LISTEN LIVE: Loading...



Renewal Of Pilgrim Nuclear Plant's License Is Scrutinized

This article is more than 11 years old.

[googlemap title="3 New England Power Plants" url=",-71.724243&spn=3.086755,3.658447&z=8" width="630" height="350"]

BOSTON — As the disaster in Japan worsens, President Obama has ordered a safety review of all U.S. nuclear power plants. One that's under particular scrutiny is in Massachusetts. The Pilgrim Nuclear Power Station in Plymouth — built a year after the Fukushima Daiichi plant in Tokyo and with an operating license that expires next year — is asking to have its license renewed for 20 years.

Massachusetts sits within 50 miles of three nuclear power plants. Because of this, Gov. Deval Patrick says he’d like to take a regional approach.

"For me it’s more about regional involvement because the issues aren’t limited to state lines," Patrick said. "We have a stake in what the decisions will be around the facility up on the Vermont line; the same is true out in Seabrook (N.H.)"

For a power plant like Pilgrim to stay online, it needs permission from the federal government, specifically the U.S. Nuclear Regulatory Commission. Massachusetts really has no power over whether that plant gets a new license because the Legislature gave up that right with deregulation in the 1990s.

“Nuclear power has a lot to say for it, but they have not solved the question of the disposal of the waste and that is concerning to me — like it is to many citizens."

Gov. Deval Patrick

"The steps we can take are the steps we have taken in that we are very involved in commenting in the re-commissioning process at the federal level, in both the facility down in Plymouth and the one up on the Vermont line," Patrick said.

But activists want the governor to take a firmer stand because of the dangers of nuclear power.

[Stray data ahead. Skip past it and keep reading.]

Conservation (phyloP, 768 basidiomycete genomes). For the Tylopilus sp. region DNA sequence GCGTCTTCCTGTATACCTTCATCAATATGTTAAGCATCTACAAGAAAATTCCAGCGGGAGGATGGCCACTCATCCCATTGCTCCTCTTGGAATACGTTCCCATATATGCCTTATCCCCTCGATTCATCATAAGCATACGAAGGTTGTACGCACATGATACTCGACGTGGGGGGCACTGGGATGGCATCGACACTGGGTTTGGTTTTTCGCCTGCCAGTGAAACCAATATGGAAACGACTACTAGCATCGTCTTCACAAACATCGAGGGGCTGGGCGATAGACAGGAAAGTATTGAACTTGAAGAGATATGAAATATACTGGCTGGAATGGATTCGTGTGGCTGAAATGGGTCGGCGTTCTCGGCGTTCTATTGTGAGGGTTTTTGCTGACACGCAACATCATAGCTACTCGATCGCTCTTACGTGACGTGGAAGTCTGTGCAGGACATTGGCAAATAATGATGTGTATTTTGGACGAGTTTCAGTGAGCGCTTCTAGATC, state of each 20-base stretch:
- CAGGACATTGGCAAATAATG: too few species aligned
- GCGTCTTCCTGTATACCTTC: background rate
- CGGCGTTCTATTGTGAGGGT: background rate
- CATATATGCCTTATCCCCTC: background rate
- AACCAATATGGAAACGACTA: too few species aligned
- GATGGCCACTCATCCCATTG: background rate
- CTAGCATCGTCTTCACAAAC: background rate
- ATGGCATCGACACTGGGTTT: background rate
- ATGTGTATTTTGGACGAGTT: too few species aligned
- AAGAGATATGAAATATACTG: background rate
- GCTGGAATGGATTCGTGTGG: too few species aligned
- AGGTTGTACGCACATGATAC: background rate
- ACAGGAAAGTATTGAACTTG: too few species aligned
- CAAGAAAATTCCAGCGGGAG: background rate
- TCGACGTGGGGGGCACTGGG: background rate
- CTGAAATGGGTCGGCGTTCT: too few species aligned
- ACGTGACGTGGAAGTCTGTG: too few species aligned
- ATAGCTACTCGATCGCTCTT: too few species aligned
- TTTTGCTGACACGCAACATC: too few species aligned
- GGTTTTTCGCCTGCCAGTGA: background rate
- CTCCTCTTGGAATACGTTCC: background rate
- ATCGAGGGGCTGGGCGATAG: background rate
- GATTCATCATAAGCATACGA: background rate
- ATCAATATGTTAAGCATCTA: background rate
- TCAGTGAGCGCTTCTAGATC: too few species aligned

"I absolutely think we should be shutting down every nuclear power plant in the United States," said John Rosenthal, an anti-nuclear activist who fought construction of the Seabook Power Plant in New Hampshire in the 1970s.

"The reactors at Pilgrim are the same reactors as the Fukushima nuclear plant," Rosenthal said. "And the nuclear spent fuel pools are the same situation; they are not in inadequate containment structures. All the nuclear waste that’s been generated since 1972 is sitting on site in containment buildings not designed for long-term storage."

It's true the pools holding the spent fuel rods were not designed for long-term storage, says David Tarantino, the spokesman for Pilgrim Station. They were built to hold them for about five years but have been used for 39 and are nearly full. But Tarantino says they pass muster with the Nuclear Regulatory Commission.

"And they have constant inspections and they have determined the spent fuel pool storage is safe," he said.

Charles Forsberg agrees. He's the head of MIT’s nuclear fuel cycle study.

"In the short term you store them in pools and in long term you put them in dry cask storage," Forsberg said. "If you store it in those containers nothing is going to happen."

Here's the catch: Pilgrim doesn’t have dry cask storage. All of the spent fuel rods are in pools. If the license renewal is granted, they must build dry cask storage.

Pilgrim Watch, a local grassroots organization, opposes renewal. It wants, among other things, safer storage for spent fuel rods and heightened security to protect against attacks. The environmental group MASSPIRG also wants Pilgrim to close, says executive director Janet Domenitz.

"We’ve been saying that nuclear power is not safe and that there are better alternatives," she said.

The Massachusetts Attorney General's Office legally challenged the Nuclear Regulatory Commission in 2006, saying it didn’t address the risks of severe accidents in the spent fuel pools at Pilgrim, which could be caused by a terrorist attack, human errors, equipment malfunction or natural disaster. The petition was denied and the office appealed. Pilgrim says it improved safety after Sept. 11.

Patrick says he’s not convinced nuclear power is absolutely safe.

"Nuclear power has a lot to say for it, but they have not solved the question of the disposal of the waste and that is concerning to me — like it is to many citizens," he said.

Pilgrim is asking for a 20-year renewal of its license. It was built in 1972 by Bechtel, the same company the built the Big Dig.


This program aired on March 18, 2011.


Listen Live